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Federal Trade Commission v. Lundbeck, Inc.
United States Court of Appeals for the Eighth Circuit
650 F.3d 1236 (8th Cir. 2011)
Lundbeck, Inc. (Lundbeck) (defendant) acquired the rights to two drugs, Indocin IV and NeoProfen. At the time, Indocin IV and NeoProfen were the only federally approved drugs for treating patent ductus arteriosus (PDA), a life-threatening heart condition affecting babies. Although both drugs were used to treat PDA, the two drugs did not feature similar compositions and had unique side effects. After acquiring the two drugs, Lundbeck dramatically increased the price of each drug. Both drugs were distributed in hospitals during inpatient care, with neonatologists responsible for determining which drug a patient would receive. Lundbeck stopped promoting Indocin and focused on NeoProfen due to Indocin’s vulnerability to generic competition. The Federal Trade Commission (FTC) (plaintiff) brought a complaint against Lundbeck, alleging that Lundbeck’s purchase of the two drugs constituted an antitrust violation. At trial, Lundbeck provided testimony from seven neonatologists that the choice between Indocin IV and NeoProfen was based solely on medical advantages and disadvantages without regard to cost. The district court determined that the FTC had failed to show that the two drugs competed in the same product market and consequently dismissed for failure to identify a relevant market. The FTC appealed.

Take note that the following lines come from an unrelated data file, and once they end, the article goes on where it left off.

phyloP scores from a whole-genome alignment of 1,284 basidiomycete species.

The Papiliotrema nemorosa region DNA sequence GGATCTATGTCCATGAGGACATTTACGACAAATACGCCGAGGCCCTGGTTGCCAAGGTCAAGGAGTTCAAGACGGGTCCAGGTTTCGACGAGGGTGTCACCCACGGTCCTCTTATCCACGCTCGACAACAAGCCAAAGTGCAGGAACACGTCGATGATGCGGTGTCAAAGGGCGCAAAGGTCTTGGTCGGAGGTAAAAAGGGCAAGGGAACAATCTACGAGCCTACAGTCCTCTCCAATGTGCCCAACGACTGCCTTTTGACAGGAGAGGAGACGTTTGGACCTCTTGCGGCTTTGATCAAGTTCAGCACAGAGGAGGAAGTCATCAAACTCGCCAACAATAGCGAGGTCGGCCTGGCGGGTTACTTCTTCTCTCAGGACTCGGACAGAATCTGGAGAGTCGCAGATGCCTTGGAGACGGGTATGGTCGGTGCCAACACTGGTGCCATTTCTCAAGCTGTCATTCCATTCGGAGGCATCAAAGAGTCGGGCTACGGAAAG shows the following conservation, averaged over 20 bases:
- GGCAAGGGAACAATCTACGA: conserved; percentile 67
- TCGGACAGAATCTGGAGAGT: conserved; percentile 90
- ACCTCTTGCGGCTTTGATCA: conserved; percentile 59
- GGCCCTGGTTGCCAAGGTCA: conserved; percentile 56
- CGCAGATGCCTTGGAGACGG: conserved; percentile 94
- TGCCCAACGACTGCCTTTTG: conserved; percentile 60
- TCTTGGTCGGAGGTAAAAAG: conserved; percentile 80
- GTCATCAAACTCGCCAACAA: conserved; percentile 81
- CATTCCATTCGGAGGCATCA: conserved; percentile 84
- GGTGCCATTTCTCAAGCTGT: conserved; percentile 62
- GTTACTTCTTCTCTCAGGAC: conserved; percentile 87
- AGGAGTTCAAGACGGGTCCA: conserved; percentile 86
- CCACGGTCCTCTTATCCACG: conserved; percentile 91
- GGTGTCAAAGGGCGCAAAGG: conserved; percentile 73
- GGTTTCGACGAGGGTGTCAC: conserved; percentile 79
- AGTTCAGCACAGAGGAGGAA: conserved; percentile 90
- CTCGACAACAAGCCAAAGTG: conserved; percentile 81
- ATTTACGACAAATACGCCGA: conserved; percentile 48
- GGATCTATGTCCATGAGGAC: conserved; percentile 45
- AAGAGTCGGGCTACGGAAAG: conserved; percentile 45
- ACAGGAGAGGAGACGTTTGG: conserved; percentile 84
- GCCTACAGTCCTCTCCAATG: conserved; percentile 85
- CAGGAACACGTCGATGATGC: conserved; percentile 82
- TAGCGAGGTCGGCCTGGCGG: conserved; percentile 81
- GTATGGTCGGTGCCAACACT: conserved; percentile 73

Rule of Law
Holding and Reasoning (Benton, J.)
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